Skip to main content

How Memory Impairment Impacts the Chronic Pain Experience

Persons who have memory or executive function impairment have increased risk of developing chronic pain after surgery, according to a study published in Brain this past January. According to the authors, 185 persons aged 18 to 85 who were undergoing knee replacement or breast cancer surgery were studied.  The subjects were also assessed for the memory/executive function impairments prior to surgery and for a year following.

 Here is a breakdown of the study results:

Type of surgery              % reporting significant pain 
                                               prior to surgery                    6 months post-op         12 months post-op

Knee replacement                      84                                           39                                38

Breast surgery                            0                                             20                                18       

The presence of memory impairment and/or executive function disorders predicted which individuals experienced post operative pain.  These persons had findings on brain MRI that indicated some abnormalities of areas where the pain signal processing AND memory/executive function are located. 

From the results of this study, it appears that there is some ability to forecast the risk of post operative chronic pain--simply by knowing the patient's mental functional ability.  It's potentially a powerful tool in the war on chronic pain, don't you think?

Sources: Psychiatryonline,


Popular posts from this blog

Living with Chronic pain hits the big screen!

Been to the movies lately?  Jennifer Aniston is on the big screen in a recent release titled "Cake."
Her character, Claire is a victim of chronic pain...she belongs to a support group, where all of the members are coming to terms with the suicide of one of their members.  Of course, she also takes pain medication and addiction is another of her problems...and of course there's more!

I guess I am writing this post just to bring readers' attention to the fact that Hollywood has become aware of the crisis that is chronic pain.  This movie is a testament to that. People that don't have to live with this kind of pain don't fully understand the whole story.  Maybe this movie will shed some light on the issues.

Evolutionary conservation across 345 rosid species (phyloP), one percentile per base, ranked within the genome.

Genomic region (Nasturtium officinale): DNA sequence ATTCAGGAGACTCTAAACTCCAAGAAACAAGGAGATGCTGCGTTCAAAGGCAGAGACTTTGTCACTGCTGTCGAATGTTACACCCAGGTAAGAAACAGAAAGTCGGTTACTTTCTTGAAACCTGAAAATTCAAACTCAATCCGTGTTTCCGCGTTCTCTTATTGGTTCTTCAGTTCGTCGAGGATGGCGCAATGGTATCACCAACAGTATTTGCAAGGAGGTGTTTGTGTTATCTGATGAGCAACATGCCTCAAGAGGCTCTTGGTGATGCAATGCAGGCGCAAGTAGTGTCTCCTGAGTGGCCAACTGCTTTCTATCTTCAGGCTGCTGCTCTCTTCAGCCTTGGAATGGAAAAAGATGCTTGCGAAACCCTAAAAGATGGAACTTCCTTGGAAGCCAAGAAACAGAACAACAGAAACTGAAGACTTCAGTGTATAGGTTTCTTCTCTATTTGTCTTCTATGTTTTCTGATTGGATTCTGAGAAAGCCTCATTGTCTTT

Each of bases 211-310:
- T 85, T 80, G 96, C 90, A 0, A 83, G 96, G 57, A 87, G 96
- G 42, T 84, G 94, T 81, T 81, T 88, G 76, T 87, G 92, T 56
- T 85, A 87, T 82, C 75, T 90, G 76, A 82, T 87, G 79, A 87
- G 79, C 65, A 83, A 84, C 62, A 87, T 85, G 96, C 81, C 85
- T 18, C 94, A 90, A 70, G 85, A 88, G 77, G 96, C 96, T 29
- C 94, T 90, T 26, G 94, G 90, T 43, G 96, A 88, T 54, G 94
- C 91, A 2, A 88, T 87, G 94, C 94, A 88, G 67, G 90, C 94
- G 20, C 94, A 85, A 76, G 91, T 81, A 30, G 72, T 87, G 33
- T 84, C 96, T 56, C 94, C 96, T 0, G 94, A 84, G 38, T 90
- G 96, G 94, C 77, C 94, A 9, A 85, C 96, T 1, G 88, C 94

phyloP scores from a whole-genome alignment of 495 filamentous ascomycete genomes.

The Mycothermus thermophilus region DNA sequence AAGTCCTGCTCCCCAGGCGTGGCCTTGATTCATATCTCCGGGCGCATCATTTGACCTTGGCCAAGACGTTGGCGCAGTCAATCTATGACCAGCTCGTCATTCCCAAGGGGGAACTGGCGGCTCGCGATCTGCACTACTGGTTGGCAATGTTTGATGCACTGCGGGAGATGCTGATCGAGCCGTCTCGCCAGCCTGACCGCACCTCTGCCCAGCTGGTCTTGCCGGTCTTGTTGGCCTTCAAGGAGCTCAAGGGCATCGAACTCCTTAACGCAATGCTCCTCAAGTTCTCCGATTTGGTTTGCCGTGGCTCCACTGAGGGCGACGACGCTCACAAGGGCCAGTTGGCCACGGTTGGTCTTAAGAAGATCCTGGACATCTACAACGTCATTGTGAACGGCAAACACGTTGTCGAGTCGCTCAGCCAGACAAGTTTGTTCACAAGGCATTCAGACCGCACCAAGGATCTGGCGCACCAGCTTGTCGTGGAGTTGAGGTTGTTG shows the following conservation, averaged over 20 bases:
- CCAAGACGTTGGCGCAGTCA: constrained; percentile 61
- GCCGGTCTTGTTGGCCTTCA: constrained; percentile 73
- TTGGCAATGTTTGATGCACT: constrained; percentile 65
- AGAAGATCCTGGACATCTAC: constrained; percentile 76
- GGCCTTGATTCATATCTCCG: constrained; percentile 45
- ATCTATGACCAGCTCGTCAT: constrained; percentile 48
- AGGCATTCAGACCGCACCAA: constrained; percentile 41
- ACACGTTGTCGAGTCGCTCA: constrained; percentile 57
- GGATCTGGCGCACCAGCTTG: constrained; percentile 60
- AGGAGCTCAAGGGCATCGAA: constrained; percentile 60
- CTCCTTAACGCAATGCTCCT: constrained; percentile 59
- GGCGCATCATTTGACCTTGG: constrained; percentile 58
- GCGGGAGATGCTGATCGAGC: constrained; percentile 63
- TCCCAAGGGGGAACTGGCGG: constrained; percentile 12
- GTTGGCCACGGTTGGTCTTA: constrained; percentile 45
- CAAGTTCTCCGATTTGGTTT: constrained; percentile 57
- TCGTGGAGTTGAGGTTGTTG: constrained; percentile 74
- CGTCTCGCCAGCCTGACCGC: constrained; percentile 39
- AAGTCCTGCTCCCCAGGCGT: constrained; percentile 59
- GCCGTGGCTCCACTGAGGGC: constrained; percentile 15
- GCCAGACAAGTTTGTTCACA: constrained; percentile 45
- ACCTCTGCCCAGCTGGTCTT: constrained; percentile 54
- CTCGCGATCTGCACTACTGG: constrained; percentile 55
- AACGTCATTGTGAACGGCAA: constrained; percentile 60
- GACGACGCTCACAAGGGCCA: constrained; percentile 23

Here is the official trailer for the movie:

Sources: prweb;;YouTube

Herpes As A Helper?

If you've ever had shingles, or known anyone that has experienced it, you probably know that chronic pain can persist following the initial attack (post herpetic neuralgia).  This is because the herpes virus seems to have an affinity for nerve cells.  And while it's not fun to have shingles or post herpetic neuralgia, the herpes virus may be a key in future development of delivery systems for pain management treatments.

Here's the deal--since Herpes simplex has an affinity for nerve cells, researchers are looking a genetically modified, safer version of the virus to deliver genetic material to damaged nerves.  In simple terms, once the genetic material reaches these nerve cells, it will hopefully encode these nerves to ultimately inhibit pain signals.  Animal studies and clinical trials in cancer patients have been encouraging thus far.

This is one of those developments that makes me believe that there is hope for those in chronic pain. Along with so many other exciting d…

The Knee Bone's Connected To The Leg Bone....

Two recent studies have brought a not-so-novel concept into the limelight-the concept being that people who present with knee pain often develop pain in other parts of their bodies.  These studies, known as the Multicenter Osteoarthritis Study (MOST) and the Osteoarthritis Initiative (OAI), were assessed by a Clinical Epidemiology Team as Boston University School of Medicine in an effort to find preventive strategies to combat this trend.

The authors suggest that knee pain may cause individuals to alter their gait in an effort to compensate for their discomfort. In doing so, the alignment of other body joints is altered, and this may be the cause of secondary joint pain, especially hips and ankles. The authors go on to say that the pain in these secondary sites is not necessarily osteoarthritis--perhaps bursitis or some other injury.

Osteoarthritis is a result of wear and tear in the joints.  We may not be able to completely eliminate osteoarthritis from occurring, but some common se…